Franklin County commissioners Monday said they are moving forward with refinancing roughly $39.25 million in bonds issued in three series over the past seven years to pay for building roads and buildings.
Julie Portman, Edward Jones investment banking principal, said the county could save almost $2.1 million by refinancing all three series, even though only one has reached its first-call date, the earliest date in which a series can be refunded.
The county issued the certificates of participation — bonds which don’t require voter approval because their repayment is an annual appropriation and not backed by guaranteed property tax revenue — on three separate series. In 2005, the county borrowed $6,910,000. In 2007, $18,450,000 was borrowed. The final series was issued a year later for $13,885,000.
The 2005 series is currently callable, Portman said. The 2007 series will be callable in March 2013. The 2008 series won’t be callable until 2014. Each series is callable after five years, a feature commissioners said they’d like to have in the potential new series as well.
That means that in order to refinance the 2007 and 2008 bonds now, the county will have to put the money promised to bondholders until those first call dates in escrow.
Portman said the savings estimates take into account the costs of escrow and reissuing the bonds — which would be combined into a single 2012 series instead of three separate series.
The cost to the county to refinance all three series would be about $500,000, she said.
“We’re lowering our payments and our interest rates. It is a win-win. We’d be crazy not to do this,” Presiding Commissioner John Griesheimer said.
Refinancing would allow the county to lower its annual debt service payments while paying off the bonds in about the same length of time — around the year 2030.
Prepayment Likely Out
Previously county commissioners and other officials discussed options for paying down the county debt.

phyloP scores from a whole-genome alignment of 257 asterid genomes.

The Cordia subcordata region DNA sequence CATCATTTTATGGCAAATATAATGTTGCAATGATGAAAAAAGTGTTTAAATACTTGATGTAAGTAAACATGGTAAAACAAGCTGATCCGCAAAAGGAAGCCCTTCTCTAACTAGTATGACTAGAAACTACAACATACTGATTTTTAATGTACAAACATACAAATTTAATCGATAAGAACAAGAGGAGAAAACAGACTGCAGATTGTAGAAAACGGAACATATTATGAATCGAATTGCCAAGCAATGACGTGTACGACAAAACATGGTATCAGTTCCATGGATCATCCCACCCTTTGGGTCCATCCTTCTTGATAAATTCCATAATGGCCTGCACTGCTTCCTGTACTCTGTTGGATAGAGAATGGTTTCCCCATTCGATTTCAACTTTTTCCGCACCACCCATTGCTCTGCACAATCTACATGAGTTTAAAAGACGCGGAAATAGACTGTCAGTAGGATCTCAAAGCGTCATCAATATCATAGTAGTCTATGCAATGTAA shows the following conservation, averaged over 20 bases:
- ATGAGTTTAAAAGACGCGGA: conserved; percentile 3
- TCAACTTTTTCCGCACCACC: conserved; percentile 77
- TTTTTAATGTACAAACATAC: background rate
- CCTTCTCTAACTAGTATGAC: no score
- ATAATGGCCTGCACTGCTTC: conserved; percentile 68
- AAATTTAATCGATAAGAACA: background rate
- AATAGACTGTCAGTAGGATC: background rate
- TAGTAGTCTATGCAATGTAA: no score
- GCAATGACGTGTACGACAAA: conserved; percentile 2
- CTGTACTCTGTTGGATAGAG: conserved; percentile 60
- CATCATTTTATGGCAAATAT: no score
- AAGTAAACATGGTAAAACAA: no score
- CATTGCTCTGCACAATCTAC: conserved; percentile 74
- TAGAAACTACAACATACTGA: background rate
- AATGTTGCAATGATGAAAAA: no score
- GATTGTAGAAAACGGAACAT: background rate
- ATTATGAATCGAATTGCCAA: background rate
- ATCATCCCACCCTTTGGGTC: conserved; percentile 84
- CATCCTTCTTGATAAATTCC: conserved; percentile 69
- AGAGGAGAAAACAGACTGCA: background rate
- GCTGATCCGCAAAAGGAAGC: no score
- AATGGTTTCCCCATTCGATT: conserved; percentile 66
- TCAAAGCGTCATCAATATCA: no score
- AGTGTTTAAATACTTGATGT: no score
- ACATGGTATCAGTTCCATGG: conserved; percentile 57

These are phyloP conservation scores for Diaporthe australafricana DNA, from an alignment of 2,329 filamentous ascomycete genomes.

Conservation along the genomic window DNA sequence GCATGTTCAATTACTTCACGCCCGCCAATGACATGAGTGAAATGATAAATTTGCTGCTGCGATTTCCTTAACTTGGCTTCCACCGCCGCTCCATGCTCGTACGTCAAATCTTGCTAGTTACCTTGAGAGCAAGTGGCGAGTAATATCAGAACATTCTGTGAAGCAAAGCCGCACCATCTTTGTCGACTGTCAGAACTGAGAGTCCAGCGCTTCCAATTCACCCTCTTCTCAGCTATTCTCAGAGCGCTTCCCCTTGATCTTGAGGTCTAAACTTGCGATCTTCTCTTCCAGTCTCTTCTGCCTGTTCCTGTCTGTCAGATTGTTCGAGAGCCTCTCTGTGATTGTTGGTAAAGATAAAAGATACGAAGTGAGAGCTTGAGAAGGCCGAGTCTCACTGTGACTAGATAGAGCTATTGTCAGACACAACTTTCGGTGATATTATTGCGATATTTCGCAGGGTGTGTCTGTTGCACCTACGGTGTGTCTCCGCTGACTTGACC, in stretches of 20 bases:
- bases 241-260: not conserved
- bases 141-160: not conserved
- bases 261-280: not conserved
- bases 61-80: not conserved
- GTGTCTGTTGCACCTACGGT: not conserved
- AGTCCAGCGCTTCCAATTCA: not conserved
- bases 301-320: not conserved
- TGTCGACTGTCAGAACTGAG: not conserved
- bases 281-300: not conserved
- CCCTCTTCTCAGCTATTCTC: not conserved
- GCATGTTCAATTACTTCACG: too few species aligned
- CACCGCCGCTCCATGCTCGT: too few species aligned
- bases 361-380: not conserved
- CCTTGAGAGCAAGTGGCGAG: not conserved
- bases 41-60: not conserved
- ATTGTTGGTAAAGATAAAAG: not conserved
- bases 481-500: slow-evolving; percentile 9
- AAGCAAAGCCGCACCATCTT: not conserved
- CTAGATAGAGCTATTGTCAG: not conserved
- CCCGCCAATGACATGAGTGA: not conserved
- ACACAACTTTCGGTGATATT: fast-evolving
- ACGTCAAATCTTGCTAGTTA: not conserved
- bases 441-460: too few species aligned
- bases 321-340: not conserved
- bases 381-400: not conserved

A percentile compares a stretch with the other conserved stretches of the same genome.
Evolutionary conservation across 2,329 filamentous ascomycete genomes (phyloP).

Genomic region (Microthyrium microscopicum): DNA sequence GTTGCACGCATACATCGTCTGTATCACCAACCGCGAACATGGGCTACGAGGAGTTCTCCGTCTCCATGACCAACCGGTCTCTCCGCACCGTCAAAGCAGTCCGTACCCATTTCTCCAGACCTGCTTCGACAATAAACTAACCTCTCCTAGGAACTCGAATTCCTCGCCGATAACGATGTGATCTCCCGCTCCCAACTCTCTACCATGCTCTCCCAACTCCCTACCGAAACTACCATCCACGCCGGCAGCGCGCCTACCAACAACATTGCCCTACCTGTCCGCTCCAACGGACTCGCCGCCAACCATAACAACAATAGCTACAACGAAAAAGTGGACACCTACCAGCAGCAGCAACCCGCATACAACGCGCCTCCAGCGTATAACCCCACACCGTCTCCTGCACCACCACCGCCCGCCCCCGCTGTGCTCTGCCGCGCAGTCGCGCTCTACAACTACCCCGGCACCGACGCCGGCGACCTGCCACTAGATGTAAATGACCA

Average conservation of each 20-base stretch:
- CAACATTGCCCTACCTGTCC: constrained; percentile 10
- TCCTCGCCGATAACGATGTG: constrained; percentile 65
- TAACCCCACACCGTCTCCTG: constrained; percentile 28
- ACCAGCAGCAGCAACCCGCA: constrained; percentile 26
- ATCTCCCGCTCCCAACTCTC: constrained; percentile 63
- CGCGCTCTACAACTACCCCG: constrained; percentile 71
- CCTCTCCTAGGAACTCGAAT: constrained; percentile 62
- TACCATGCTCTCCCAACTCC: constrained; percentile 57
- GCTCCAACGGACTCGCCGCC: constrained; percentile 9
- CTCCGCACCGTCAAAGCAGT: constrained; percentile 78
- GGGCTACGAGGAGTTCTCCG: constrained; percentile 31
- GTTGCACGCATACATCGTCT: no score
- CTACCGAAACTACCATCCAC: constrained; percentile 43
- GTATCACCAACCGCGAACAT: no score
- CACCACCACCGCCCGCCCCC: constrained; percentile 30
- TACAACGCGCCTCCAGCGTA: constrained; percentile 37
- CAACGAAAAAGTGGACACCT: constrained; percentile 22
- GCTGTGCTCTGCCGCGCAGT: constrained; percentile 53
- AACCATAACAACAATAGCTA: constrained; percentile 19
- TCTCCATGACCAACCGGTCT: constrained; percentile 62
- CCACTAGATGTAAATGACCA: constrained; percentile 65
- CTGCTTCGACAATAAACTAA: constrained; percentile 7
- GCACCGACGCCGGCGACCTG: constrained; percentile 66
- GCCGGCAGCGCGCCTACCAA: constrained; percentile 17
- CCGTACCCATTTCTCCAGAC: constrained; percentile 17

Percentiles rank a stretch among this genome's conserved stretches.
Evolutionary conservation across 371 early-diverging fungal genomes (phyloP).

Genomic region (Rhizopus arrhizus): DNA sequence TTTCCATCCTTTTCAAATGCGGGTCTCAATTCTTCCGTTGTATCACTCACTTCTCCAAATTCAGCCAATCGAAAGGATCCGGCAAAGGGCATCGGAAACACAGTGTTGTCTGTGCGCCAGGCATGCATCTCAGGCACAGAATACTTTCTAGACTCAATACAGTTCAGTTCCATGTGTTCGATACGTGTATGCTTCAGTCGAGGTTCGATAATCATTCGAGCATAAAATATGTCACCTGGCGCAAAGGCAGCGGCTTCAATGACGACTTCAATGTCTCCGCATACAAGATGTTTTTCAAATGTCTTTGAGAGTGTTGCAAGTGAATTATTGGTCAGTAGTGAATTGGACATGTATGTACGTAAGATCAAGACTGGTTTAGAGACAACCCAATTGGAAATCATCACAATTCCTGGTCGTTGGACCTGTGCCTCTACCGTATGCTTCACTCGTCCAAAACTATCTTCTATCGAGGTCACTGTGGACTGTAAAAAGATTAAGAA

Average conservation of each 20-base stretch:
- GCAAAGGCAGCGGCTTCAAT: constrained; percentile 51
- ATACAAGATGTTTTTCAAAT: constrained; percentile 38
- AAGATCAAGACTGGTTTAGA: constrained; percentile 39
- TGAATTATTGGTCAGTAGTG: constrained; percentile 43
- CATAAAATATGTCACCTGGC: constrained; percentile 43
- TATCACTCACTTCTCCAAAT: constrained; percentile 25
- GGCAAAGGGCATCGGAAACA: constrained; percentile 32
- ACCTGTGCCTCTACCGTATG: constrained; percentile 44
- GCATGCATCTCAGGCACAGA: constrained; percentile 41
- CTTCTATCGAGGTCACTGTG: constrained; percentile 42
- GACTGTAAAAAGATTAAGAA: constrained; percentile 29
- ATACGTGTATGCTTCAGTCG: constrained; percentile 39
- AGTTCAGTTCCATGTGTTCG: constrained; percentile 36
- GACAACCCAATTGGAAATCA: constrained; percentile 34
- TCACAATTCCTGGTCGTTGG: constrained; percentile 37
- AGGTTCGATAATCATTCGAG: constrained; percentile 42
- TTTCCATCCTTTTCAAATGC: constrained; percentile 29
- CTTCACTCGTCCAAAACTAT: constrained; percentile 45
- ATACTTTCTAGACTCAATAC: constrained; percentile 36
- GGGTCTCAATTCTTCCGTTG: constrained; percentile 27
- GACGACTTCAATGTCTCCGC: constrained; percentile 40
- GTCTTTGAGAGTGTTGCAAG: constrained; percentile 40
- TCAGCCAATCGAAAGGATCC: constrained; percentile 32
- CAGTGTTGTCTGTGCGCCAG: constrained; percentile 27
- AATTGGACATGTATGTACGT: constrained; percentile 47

Auditor Tammy Vemmer said the county could pay down the 2005 series without refinancing simply by paying a $150 fee.
Commissioners were enthusiastic about the idea at the time, but Griesheimer later expressed reservations, noting that the discussion on refinancing started with the goal of lowering the county’s payments in the near future in mind.
Vemmer said the payment schedule currently includes sizable increases in the next several years.
On the 2007 series, the county’s payment will go from $885,286.25 this year to $1,264,117.50 in 2013.
The 2008 series will see a smaller increase from 2012 to 2013, roughly $52,000. The 2005 series debt obligation will increase less than $5,000 from its current level next year.
Portman said the increases are structured how commissioners at the time wanted them — with a yield curve of interest rates meant to conservatively anticipate sales tax growth.
For the past several years, the county saw not growth, but declines in sales tax revenues. While 2011 was up from 2010, total revenues of roughly $15 million among the county’s four sales taxes have yet to climb back to the levels before the country’s most recent recession.